Category: Romance


Both Novels Available in paperback and electronic formats

Both Novels Available in paperback and electronic formats

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Grand Hotel

Grand Hotel

Every day seems like the 4th of July at Mackinac Island’s Grand Hotel.

A line of flags stand at attention along the “longest porch in the world.”

The total length is 660 feet (200 m).

Porch Chairs at Grand Hotel

The patriotic theme is enhanced with bright red geraniums punctuating the glistening

white colors of the hotel, porch chairs, flower boxes and railings.

Grand Hotel Carriage

When it came to designing the cover of Discovered – The Cross of Lorraine there was no question.

The Grand Hotel HAD to be on the cover!

Grand Hotel from speedboat

Lining up the Round Island Lighthouse with the Grand required

boating out to a good vantage point and trying not to bounce the camera

while ferry waves tossed the bow rider in choppy waters.

Star Line Ferry Enters the Picture

Tawny’s favorite – the Star Line ferry  – happened to cruise by during the photo shoot.

The secret to taking these shots on a rocking boat? Experienced sea legs and

setting the camera for “action shots.”

The June 27th edition of the weekly St. Ignace News featured

Discovered – the Cross of Lorraine.

If you double click on the image below,

You just might be able to read it.

The reporter did a nice job. Hope the potential audience saw it!

St. Ignace News Story

Arnold Dock During Races

When entering the Mackinac Island’s harbor, visitors are immediately drawn to the historic

barns on the Arnold Dock. Iconic reminders of Mackinac’s rich past, the barns are very

much in use today. Invariably, at least one horse drawn wagon will be pulled up along side,

as merchandise is loaded or unloaded.

Horse drawn Wagon at Arnold Dock

In the novel Discovered – The Cross of Lorraine, Takoda’s workshop is located

in a historic barn out on the old Coal Dock.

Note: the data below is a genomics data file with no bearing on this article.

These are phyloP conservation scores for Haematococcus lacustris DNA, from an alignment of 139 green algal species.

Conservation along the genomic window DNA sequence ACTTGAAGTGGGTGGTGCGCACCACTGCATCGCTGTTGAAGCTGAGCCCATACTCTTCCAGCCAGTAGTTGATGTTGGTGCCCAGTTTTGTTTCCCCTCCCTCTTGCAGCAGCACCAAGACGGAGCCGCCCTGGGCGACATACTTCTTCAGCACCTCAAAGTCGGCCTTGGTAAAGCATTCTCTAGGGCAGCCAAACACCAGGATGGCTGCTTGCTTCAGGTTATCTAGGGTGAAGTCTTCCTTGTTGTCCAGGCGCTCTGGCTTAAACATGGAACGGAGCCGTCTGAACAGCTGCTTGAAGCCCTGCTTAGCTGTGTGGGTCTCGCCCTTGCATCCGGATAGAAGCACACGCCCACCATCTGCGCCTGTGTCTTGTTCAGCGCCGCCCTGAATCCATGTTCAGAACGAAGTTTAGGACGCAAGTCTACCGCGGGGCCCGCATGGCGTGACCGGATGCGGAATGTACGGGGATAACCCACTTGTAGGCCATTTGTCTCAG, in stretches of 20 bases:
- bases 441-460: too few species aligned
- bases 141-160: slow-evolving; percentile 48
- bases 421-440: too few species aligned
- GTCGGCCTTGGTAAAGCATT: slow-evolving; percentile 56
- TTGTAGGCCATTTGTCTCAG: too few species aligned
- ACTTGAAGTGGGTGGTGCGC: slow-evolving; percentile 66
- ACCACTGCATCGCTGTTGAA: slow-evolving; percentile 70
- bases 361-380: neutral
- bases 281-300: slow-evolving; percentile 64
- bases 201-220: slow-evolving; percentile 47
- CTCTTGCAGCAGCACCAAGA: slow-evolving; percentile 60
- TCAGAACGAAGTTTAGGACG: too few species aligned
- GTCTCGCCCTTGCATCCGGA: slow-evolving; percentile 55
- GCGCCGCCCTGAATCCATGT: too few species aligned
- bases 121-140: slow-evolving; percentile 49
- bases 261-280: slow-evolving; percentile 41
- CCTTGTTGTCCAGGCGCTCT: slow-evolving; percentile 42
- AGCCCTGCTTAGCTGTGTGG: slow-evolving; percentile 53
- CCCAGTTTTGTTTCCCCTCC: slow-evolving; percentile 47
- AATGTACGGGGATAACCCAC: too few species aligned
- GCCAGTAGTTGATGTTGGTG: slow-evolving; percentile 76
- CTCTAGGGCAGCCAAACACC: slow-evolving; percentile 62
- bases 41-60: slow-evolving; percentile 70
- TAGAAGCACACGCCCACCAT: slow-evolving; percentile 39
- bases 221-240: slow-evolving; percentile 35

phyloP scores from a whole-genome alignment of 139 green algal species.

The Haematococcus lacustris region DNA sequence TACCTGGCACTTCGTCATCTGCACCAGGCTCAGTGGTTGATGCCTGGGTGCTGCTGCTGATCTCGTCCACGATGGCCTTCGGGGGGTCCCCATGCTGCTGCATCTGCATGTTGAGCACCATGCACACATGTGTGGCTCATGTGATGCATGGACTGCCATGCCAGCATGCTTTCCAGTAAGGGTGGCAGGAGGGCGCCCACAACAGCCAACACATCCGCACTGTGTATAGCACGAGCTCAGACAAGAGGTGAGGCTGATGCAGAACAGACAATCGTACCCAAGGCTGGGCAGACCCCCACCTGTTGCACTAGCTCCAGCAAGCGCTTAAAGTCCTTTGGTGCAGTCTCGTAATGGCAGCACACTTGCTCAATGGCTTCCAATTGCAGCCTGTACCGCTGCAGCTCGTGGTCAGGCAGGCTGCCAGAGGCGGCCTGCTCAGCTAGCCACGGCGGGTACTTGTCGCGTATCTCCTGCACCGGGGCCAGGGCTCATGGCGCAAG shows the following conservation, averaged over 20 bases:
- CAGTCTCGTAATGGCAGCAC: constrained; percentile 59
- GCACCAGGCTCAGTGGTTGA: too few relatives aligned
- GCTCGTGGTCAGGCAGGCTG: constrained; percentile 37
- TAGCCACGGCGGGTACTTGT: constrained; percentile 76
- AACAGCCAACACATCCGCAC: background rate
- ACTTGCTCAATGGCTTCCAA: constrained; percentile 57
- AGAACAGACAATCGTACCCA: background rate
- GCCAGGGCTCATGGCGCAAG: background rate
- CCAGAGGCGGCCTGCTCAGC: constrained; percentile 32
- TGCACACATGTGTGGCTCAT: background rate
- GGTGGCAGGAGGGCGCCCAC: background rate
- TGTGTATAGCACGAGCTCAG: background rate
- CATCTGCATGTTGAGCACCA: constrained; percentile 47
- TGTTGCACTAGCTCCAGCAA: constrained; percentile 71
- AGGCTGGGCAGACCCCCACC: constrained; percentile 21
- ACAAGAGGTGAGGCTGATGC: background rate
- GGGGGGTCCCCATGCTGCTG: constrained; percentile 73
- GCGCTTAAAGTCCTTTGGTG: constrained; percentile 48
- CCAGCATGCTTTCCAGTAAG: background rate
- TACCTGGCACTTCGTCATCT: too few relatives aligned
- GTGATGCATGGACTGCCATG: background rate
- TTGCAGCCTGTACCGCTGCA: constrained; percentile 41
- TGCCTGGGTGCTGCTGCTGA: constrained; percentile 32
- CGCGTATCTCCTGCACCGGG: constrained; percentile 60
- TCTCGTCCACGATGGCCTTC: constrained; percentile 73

Entance to Arnold Dock

The Grand Hotel, Ft. Mackinac and the Arnold Dock are probably the most prominent

and priceless structures on the island and we’re fortunate that they are well-preserved

and cared for by their owners and protected by the City of Mackinac.

Mackinac Harbor at night

 

Approach to Arnold Docks

Mackinac Island Shoreline Docks

While reading “Discovered – the Cross of Lorraine” some fans have had

difficulty picturing the coal dock where Takoda has his workshop.  The above photo

focuses on the Arnold Dock below Fort Mackinac. The coal dock is to the left, just out of sight.

View of coal dock in winter

This winter shot was taken from the Arnold Dock – looking toward the Coal Dock.

Of course it is all fiction, but this was an ideal spot for Takoda’s boat restoration

business since it is isolated, near the hardware store and wonderful boats

have actually been restored there.

Coal Dock

In 2005, extensive restoration of the Coal Dock began. Built before 1910, possibly as early

as 1860, the Coal Dock was aptly named, since coal used by residents was unloaded there

as well as hay, firewood and barreled fish. It was owned by the Arnold Line system for more

than 100 years, but before that belonged to Captain James Bennett and was known as

Bennett’s Wharf.

It is one of the most attractive sites on the waterfront and deserves preservation so that all visitors

throughout the coming years can enjoy seeing such a beautiful remnant of Mackinac’s past.

Handcrafted

The stern of one of the gorgeous wooden boats handcrafted at the Coal Dock barn.

Photos of the Arnold Dock will be featured in the next posting.

Mackinac Beidge from Lower Peninsula

You can’t truly experience Northern Michigan without crossing the “Gateway to the Upper

Peninsula” – the Mackinac Bridge, and visitors to Mackinac Island miss out

if they don’t visit St. Ignace and enjoy this historic town’s natural harbor.

A sailboat enters the St. Ignace harbor with Mackinac Island in the distance beyond.
A sailboat enters the St. Ignace harbor with Mackinac Island in the distance beyond.

For centuries, Native Americans, French, British and, of course, our own citizens have enjoyed the beauty of St. Ignace’s natural harbor of refuge. After crossing the bridge, visitors turn east toward town.  The road makes a curve to the left and goes downhill, opening to the most amazing vista ahead – the aquamarine waters of Lake Huron, wrapped on three sides by a pristine harbor – St. Ignace.  Chief’s office looks out on the bay and he often hitches a ride to the island on the Coast Guard boats or the local ferries.

Star Line Ferry skims by the St. Ignace Marina

A Star Line Ferry skims by the St. Ignace Marina

The Mackinac Bridge provides a marvelous panorama of the Straits of Mackinac and lakes Michigan

and Huron. Freighters are often seen passing underneath and Mackinac Island gleams to the east.

Mackinac Bridge near fort

Mudminnow Press

Independent publisher located on the Keweenaw Peninsula

bahamiantrek

Homeschooling family on an adventure of a lifetime